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Uncle Tom's Cabin, Dresden

(4.7/5 based on 30 reviews on the web)
Uncle Tom's Cabin Historic Site is an open-air museum and African American history centre near Dresden, Ontario, Canada, that includes the home of Josiah Henson, a former slave, author, abolitionist, and minister, who, through his 1849 autobiography The Life of Josiah Henson, Formerly a Slave, Now an Inhabitant of Canada, as Narrated by Himself, was the inspiration for Harriet Beecher Stowe's title character in her novel Uncle Tom's Cabin. The 5-acre complex is part of the original 200 acres of land purchased in 1841 to establish the Dawn Settlement, a community for escaped slaves.

The original Henson cabin was located on a different location nearby and opened as a museum in the 1940s by an area farmer, William Chapple. The house was moved to the existing location in 1964 by J.D. Thomson, and subsequently was owned and operated by Kent County, Ontario and then the St. Clair Parkway Commission. Uncle Tom's Cabin Historic Site has been owned by the Ontario Heritage Trust since 2005.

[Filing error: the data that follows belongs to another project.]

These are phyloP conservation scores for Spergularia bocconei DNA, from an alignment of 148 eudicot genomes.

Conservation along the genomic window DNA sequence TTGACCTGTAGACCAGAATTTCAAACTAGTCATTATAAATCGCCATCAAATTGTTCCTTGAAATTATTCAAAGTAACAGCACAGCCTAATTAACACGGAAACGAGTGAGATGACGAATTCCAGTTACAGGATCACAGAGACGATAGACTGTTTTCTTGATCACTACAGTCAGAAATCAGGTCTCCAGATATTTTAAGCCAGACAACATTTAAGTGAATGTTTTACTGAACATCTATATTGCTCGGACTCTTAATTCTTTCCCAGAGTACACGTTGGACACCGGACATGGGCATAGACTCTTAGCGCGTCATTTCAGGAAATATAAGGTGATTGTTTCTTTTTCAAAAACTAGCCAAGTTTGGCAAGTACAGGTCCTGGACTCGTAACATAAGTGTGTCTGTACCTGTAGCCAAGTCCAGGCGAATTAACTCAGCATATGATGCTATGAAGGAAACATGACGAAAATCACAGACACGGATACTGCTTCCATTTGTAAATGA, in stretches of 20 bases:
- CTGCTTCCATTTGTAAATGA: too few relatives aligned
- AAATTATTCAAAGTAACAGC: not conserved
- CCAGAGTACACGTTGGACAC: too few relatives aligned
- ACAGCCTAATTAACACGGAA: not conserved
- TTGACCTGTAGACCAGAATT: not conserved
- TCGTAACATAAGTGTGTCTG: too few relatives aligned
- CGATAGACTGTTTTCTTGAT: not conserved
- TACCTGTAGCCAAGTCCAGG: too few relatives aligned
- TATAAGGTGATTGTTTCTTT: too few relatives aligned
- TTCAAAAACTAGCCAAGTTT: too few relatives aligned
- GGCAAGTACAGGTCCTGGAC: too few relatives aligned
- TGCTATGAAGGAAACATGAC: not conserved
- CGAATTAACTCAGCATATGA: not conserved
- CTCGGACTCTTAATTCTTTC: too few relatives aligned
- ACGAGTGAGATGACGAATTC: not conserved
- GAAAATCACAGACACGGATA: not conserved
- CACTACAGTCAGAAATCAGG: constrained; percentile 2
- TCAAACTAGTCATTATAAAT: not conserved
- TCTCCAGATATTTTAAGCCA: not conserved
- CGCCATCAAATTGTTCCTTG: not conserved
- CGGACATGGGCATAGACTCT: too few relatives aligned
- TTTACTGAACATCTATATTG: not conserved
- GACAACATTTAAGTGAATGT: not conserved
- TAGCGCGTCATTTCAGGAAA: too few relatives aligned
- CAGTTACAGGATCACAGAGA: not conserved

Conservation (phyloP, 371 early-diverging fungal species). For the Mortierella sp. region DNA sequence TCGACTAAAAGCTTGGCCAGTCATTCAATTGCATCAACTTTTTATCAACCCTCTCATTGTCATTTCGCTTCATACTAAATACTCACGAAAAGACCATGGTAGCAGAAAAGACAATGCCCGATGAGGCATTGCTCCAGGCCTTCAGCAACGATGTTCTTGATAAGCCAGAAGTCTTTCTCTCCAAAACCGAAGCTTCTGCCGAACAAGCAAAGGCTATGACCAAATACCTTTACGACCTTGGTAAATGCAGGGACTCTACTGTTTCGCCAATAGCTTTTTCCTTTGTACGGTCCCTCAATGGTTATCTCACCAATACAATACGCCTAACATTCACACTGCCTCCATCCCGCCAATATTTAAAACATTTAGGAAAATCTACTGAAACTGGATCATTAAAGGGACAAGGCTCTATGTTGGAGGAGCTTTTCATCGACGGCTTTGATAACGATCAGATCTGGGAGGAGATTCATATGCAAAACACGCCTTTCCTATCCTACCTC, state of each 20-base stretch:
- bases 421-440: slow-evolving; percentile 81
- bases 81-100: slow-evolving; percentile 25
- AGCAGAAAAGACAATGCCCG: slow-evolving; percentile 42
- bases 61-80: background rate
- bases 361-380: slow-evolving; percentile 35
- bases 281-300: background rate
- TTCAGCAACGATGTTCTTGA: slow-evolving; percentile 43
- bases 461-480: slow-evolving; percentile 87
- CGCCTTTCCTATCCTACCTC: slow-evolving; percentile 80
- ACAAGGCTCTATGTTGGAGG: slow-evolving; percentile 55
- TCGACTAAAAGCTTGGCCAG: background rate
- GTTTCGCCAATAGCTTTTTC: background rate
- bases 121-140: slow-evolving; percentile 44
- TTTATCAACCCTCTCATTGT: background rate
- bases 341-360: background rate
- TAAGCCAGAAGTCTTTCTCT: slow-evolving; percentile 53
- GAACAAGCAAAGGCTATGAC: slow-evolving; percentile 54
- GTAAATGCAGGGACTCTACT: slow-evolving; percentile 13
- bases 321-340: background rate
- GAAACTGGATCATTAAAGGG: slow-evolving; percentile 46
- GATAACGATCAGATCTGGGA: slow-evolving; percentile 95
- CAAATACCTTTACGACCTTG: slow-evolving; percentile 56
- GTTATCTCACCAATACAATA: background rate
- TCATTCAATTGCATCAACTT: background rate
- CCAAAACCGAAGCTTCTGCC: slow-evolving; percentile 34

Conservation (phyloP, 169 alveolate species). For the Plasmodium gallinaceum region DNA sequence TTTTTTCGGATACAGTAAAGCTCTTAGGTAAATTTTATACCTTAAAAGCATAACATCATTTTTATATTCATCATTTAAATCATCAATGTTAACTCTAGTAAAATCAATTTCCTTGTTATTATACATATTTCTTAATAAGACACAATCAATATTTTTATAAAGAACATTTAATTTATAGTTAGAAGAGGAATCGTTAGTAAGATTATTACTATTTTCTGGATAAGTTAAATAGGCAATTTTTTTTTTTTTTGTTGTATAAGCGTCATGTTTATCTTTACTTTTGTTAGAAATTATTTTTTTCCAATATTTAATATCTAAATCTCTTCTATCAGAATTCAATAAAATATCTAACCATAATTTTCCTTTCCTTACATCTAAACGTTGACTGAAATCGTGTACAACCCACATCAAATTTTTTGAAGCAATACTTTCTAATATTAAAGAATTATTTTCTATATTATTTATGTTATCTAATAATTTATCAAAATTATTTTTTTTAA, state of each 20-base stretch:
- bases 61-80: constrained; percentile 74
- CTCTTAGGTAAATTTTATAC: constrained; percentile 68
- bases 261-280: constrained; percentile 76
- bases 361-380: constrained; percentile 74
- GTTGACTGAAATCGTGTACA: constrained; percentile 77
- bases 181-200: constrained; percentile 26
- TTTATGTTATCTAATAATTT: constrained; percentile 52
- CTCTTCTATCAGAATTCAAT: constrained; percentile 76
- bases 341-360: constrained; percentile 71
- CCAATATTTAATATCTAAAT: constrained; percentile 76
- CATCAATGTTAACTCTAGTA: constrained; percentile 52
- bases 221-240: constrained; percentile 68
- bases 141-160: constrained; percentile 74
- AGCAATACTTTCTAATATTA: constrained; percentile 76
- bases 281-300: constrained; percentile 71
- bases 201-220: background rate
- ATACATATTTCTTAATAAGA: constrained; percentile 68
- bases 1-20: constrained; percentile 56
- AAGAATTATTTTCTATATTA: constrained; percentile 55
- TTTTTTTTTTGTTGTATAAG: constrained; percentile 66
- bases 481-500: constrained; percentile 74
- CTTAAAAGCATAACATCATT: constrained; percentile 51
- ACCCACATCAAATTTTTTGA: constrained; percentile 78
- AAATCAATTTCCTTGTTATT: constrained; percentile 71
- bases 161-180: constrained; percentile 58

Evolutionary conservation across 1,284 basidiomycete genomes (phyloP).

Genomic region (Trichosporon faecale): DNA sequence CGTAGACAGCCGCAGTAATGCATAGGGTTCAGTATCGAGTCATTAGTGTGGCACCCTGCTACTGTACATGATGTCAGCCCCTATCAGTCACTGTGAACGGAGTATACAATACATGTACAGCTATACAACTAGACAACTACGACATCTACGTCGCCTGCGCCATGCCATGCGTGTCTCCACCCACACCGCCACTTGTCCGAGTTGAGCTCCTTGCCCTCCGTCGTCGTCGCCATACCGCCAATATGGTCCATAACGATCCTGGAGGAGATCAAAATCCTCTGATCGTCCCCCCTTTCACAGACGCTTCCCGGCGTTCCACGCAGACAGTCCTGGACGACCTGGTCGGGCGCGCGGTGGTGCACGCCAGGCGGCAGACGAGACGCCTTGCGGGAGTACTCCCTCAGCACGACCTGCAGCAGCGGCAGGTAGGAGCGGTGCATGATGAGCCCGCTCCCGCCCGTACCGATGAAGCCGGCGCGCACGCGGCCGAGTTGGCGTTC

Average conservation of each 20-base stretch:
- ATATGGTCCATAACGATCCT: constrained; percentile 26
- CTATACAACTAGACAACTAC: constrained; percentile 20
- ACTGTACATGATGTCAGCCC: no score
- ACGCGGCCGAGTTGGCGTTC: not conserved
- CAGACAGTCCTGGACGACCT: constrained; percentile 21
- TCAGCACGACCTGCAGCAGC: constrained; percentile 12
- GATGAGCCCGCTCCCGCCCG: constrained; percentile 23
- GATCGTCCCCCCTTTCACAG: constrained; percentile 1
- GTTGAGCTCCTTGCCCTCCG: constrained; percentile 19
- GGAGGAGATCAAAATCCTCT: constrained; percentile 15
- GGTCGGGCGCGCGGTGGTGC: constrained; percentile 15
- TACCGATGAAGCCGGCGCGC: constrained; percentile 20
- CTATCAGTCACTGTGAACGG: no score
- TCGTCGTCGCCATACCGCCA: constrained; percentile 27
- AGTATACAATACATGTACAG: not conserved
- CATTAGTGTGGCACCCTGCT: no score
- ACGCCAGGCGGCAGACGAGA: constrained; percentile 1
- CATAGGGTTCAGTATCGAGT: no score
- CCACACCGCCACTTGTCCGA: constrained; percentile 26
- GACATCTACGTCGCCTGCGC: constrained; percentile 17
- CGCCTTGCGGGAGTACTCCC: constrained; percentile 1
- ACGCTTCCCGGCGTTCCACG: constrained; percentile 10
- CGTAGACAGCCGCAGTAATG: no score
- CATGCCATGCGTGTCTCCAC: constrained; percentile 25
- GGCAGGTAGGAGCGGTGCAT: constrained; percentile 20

Site facilities include:

Josiah Henson House - Josiah Henson lived in the cabin during much of his time in the area, from 1841 until his death in 1883.
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  • I grew up in Chatham and have since moved West. Our kids, born in Saskatchewan, have not been exposed to this important part of Canadian history. It was important to me that we visit the site. Staff w...  more »
  • We enjoyed the film and the buildings that you could tour on the site. Was a little disappointed that we were not allowed the time to see the display set up in the film room. We were quickly ushered o...  more »
  • I had no idea of Ontario's connection to Uncle Tom's Cabin. Very well designed displays and exhibits. Not much is mentioned about this Museum and finding it was a pleasant surprise. There is a surpris...  more »
  • Josiah Henson was a former slave who's multi-volume autobiography was the basis for Harriet Beecher Stowe's 'Uncle Tom's Cabin'. His work to create the Dawn Settlement and to assist newly escaped slaves learn trades and make new lives in the freedom of Ontario, should be applauded and taught to school children when they are told of the underground railway. The site is not huge and has some of the original buildings but the historical displays are worth seeing. This is a truly important North American cultural site
  • Nice staff, quiet place.Fee for adult is $7.